Abu Dhabi: Residents in the capital city feel that there's freedom of the press in the UAE's English and Arabic language newspapers, compared to other papers in the Arab world.
Dr Michael Bitzer, Chief Executive Officer at the National Health Insurance Company (Daman) reads both English and Arabic newspapers. Even though he doesn't understand Arabic, he gets the topics that interest him translated to him on a daily basis.
He especially follows medical related articles due to his profession which requires constant update on the daily happenings across the UAE.
"I've had a lot of feedback from various European friends in the last six months about the quality of journalism in the country's English newspapers and everyone is surprised at the freedom of press portrayed in the articles," said Bitzer, adding, "they especially referred to Gulf News and The National which they skimmed through carefully during their stay."
Bitzer however feels that journalists do very little research when necessary, due to time and space constraints.
He also thinks that specialised reporters need to be recruited and/or put in the appropriate positions or given proper beats.
"Journalists need to know what they are writing about. Having background information on your beat would help improve your article," he said.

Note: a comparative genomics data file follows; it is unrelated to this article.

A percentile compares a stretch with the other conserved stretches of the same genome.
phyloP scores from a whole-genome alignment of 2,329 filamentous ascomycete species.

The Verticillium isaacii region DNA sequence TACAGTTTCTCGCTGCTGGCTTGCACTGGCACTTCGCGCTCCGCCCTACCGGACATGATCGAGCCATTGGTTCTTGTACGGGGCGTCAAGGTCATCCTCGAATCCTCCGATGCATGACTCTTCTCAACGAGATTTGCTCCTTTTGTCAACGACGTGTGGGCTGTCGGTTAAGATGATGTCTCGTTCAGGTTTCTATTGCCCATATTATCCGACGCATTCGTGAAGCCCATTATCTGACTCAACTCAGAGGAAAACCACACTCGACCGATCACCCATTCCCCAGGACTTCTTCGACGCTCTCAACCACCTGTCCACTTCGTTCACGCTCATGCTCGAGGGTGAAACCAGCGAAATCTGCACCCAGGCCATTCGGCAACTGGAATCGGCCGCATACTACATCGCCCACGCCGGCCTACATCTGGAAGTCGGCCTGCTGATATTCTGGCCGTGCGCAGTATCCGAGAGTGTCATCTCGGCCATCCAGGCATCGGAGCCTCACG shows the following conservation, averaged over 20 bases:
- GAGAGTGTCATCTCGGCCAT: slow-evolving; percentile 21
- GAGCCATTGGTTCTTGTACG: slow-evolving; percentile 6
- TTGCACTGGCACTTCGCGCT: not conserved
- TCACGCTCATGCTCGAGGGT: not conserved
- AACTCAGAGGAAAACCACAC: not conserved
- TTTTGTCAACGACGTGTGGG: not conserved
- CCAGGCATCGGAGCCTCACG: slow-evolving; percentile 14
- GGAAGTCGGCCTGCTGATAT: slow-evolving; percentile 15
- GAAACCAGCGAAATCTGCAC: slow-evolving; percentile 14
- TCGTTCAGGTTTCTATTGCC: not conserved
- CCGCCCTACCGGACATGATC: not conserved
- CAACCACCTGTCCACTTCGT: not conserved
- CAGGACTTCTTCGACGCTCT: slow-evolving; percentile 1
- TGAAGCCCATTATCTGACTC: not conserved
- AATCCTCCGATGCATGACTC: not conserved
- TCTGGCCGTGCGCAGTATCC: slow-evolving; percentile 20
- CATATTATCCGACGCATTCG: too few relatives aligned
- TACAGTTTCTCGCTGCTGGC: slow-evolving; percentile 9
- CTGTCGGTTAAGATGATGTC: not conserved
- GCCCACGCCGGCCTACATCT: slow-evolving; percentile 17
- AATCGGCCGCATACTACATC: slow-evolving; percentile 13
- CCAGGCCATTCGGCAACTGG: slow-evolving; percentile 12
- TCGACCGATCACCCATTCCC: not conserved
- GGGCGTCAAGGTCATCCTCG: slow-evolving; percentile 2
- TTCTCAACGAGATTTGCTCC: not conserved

Gulf News in particular should minimise the amount of advertisements in the paper, he added. "Even though I'm very happy reading Gulf News on a daily basis, I end up throwing half a kilo worth of paper due to the advertisements, and most of the time the adverts are repetitive. This should be cut down since it loses the reader's eye!"
Aida Auwad is an Egyptian/Canadian national who follows the news carefully and expressed her appreciation for the press coverage in both English and Arabic.
"I take the time to read both English and Arabic newspapers and feel the quality of journalism is excellent, not to mention that there's freedom of speech. I also realised that the quality of print is pretty good in all papers across the UAE in comparison to other countries," said Auwad.
An American Clinical Psychologist Dr Isis Badawi slightly disagrees and feels that there is unnecessary censorship in most papers.
"I would like to see more opinions and editorials that discuss how things are really happening and the true picture instead of simply reporting facts. There needs to be more in-depth articles about society, community and life in the UAE. I sometimes feel that the articles are tailor-made and superficial," she said.
The psychologist does however feel that the quality of language skills compared to other papers across the Arab world is better.